2003. 13 p.
Namibia. Ministry of Basic Education, Sport and Culture
Namibia. Ministry of Higher Education, Training and Employment Creation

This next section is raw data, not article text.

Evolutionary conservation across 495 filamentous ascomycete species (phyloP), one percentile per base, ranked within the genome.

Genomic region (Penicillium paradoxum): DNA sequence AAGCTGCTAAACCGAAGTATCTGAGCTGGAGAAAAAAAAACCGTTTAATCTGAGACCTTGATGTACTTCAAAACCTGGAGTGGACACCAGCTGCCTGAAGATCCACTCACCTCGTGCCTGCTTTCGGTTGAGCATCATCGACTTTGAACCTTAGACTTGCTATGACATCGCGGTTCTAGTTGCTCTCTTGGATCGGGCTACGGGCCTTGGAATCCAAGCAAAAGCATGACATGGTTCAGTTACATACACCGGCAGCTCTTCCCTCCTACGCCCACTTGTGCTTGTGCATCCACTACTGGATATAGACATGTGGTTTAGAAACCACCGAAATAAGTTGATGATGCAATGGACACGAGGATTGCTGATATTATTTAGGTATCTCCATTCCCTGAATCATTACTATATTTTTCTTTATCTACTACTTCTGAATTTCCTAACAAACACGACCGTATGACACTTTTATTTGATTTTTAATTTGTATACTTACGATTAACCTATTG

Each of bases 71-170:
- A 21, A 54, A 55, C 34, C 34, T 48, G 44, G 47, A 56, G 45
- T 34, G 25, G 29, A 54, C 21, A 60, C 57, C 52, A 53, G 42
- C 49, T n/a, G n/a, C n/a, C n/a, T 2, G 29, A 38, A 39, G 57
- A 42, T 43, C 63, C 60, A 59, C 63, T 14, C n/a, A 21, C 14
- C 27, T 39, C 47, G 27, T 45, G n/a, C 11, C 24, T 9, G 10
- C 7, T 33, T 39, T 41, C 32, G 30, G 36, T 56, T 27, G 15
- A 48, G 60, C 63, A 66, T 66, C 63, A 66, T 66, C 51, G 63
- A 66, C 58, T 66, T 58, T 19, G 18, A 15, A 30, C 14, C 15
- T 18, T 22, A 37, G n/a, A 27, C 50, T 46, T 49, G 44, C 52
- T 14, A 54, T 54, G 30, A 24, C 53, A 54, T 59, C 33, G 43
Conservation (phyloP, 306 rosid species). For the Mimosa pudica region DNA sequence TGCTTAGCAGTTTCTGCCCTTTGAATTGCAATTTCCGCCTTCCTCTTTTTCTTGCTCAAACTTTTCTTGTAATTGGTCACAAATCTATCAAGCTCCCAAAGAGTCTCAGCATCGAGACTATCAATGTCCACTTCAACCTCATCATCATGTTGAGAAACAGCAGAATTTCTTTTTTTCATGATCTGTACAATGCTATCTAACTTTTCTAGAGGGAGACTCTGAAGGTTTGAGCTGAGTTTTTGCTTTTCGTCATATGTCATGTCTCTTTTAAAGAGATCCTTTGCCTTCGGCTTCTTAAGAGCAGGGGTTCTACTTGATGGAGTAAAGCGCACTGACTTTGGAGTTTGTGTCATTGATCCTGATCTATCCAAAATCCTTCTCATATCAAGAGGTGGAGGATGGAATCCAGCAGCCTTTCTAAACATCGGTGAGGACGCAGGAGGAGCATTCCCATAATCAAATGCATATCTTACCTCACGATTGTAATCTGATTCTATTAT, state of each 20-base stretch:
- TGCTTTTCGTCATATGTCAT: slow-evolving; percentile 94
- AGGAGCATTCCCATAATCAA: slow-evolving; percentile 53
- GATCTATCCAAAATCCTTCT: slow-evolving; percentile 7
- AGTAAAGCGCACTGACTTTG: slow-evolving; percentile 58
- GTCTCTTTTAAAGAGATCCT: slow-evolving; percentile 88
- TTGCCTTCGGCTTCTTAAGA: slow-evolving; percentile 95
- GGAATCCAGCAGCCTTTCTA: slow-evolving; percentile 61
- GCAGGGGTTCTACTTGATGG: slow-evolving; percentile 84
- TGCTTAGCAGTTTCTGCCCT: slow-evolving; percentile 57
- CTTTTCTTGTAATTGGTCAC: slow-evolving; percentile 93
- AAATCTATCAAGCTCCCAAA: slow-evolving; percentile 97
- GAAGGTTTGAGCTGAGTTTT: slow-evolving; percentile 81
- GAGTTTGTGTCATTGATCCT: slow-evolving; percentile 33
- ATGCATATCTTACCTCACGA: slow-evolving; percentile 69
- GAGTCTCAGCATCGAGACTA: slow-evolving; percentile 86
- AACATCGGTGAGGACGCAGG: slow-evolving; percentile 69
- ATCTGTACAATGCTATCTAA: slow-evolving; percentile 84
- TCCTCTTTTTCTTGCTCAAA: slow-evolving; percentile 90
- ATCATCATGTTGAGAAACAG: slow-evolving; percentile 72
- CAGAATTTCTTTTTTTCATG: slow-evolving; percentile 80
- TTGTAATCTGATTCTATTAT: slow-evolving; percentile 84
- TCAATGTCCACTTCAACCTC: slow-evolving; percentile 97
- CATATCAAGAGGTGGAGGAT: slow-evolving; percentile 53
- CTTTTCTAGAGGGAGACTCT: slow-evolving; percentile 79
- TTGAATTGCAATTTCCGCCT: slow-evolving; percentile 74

Namibia has been independent for more than ten years, and the nature of the struggle facing our country has changed. The fight is no longer for freedom from political domination, but against HIV/AIDS.HIV/AIDS is a continuing, critical public health issue. It is now the leading cause of death in Namibia, Africa and the fourth common cause of death worldwide. The HIV/AIDS crisis continues to expand in numbers and extent, without immediate medical solutions in view. HIV/AIDS is not only a health issue, it has socio-economic implications too. Namibia's development depends, to a large extent, on the development of its human capital. Namibia's human resources are being eroded by HIV/AIDS. As a consequence, the Ministries of Education have recognised the centrality of the prevention of HIV/AIDS, the support of people infected and affected with HIV/AIDS and the mitigation of the effects of HIV/AIDS. Interventions in education should provide the knowledge, and encourage the development of attitudes and skills, with which the spread and impact of the epidemic could be alleviated.The development of this policy was a collaborative effort. The education sector, through the Policy Working Group of the Joint HIV/AIDS Committee for Education, and under the leadership of the Legal Assistance Centre, conducted focus group discussions at all levels of the education sector, regional consultations, forum meetings and a national conference. In May this year the Cabinet approved the policy. The HIV/AIDS policy provides the foundation for the National Strategic Plan on HIV/AIDS-Medium Term Plan II 1999-2004. The policy reflects the human rights provisions contained in the Constitution of the Republic of Namibia, the Namibian HIV/AIDS Charter of Rights and the international conventions ratified by Namibia.This policy formalises the rights and responsibilities of every person involved, directly or indirectly, in the education sector with regard to HIV/AIDS: the learners, their parents and caretakers, teachers, administrators, ancillary staff, planners, in fact the whole of civil society. It underscores the dignity of all affected and infected by the disease and the respect that is their due. The policy provides guidelines to ensure that all in the education sector are fully informed about the disease, the way it is transmitted, the consequences and living positively with it.
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